Published August 3, 2017
By the Freeman Staff

WAUKESHA — A group representing mayors and cities in the Great Lakes region has dropped its fight against letting Waukesha draw water from Lake Michigan.

On Wednesday, the Great Lakes and St. Lawrence Cities Initiative said it reached a settlement with the Great Lakes Compact Council, which represents the region’s eight states. The council last year granted Waukesha permission to tap the lake, which ordinarily would be prohibited because the city is outside the watershed boundary.

Waukesha needs a new water source because its groundwater is contaminated with radium, but has been mixing water from its deep and shallow aquifers to provide safe drinking water.

Waukesha had been required to be in full compliance with the Environmental Protection Agency’s radium-in-water standards by June 30, 2018, or be fined under a previous agreement with the state. The city didn’t receive final approval for the Lake Michigan project until 2017, which left two years for planning, design and construction. A new agreement, reached in July, buys Waukesha five more years for completion, until Sept. 1, 2023.

The cities group unsuccessfully appealed the council’s decision and had considered a lawsuit. Mayor Shawn Reilly expressed happiness with the outcome.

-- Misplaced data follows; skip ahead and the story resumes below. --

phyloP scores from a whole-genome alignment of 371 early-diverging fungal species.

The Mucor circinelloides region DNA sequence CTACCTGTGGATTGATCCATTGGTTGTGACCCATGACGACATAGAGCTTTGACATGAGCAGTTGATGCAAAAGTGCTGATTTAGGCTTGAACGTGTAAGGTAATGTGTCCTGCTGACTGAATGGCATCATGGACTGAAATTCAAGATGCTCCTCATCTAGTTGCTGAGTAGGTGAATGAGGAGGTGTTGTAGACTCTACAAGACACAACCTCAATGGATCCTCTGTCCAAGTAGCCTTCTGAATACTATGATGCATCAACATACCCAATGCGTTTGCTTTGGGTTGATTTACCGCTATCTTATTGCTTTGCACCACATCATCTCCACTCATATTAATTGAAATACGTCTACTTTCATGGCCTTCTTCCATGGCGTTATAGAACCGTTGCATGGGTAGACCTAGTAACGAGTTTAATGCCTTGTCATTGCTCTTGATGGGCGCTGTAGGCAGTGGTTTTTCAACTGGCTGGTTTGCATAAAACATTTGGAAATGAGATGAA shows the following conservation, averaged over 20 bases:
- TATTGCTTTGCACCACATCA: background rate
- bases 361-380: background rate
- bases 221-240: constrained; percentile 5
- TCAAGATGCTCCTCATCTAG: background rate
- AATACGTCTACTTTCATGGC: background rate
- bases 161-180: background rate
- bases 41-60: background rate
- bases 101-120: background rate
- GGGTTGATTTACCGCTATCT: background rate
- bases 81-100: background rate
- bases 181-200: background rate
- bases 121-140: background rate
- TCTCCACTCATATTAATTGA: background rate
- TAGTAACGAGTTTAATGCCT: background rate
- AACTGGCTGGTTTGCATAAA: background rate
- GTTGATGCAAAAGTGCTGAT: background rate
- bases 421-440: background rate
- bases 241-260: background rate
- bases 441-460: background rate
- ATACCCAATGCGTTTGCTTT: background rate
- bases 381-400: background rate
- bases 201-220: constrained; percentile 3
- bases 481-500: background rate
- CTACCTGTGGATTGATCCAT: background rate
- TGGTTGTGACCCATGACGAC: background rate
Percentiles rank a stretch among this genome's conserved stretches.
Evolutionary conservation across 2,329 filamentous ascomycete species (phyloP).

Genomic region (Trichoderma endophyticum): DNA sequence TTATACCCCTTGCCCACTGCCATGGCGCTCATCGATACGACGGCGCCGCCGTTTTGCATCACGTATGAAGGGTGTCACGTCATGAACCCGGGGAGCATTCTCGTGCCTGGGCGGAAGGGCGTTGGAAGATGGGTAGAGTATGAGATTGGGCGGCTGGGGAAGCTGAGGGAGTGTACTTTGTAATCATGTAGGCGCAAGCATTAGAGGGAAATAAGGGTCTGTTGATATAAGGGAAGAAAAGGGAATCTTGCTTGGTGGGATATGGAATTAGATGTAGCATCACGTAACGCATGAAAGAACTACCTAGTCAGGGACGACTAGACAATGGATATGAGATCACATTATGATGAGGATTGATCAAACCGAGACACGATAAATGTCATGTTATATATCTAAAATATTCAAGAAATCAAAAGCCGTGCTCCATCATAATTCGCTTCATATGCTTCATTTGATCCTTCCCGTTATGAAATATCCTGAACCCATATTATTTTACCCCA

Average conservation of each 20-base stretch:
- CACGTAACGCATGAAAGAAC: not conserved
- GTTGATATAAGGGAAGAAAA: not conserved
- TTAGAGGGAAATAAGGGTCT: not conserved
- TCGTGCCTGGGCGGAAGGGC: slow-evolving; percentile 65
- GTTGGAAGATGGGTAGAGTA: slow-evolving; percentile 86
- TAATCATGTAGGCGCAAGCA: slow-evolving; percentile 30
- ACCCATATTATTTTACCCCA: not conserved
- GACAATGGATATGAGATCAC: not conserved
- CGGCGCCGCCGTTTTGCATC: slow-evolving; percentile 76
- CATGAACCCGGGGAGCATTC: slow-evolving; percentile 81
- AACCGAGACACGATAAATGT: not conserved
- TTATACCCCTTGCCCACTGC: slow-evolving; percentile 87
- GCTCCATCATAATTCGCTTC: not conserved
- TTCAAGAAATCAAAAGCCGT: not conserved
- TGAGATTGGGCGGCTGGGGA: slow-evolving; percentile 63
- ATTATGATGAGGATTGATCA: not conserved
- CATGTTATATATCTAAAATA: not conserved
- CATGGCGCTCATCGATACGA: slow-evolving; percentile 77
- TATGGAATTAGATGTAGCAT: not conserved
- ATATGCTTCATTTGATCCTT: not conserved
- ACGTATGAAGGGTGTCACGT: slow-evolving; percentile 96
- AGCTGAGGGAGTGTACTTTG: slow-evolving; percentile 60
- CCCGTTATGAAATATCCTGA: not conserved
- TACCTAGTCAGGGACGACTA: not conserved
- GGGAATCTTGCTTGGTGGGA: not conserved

“We are pleased that the GLSLCI (Cities Initiative) has chosen not to further appeal the approval by the Great Lakes Compact to allow Waukesha to use and return Lake Michigan water. We will continue to move forward toward providing a sustainable, reliable, and safe drinking water supply for the City of Waukesha,” Reilly said in a statement.

“The Great Lakes Compact Council stated, ‘none of the evaluated alternatives were found to be reliable sources for a longterm, dependable, and sustainable public water supply and, therefore, the Applicant is without a reasonable water supply alternative’ to using and returning Lake Michigan water. The Compact Council based its decision on science, the law and the years of research behind Waukesha’s application.” Under their deal, the cities group and the state council will review the process for considering similar requests in the future, with an eye toward involving more stakeholder groups and having more public hearings.

“We are moving forward on permitting and then construction of the project, and anticipate using and returning Lake Michigan water by 2023,” Reilly said.

Also contributing: Katherine Michalets, Freeman Staff

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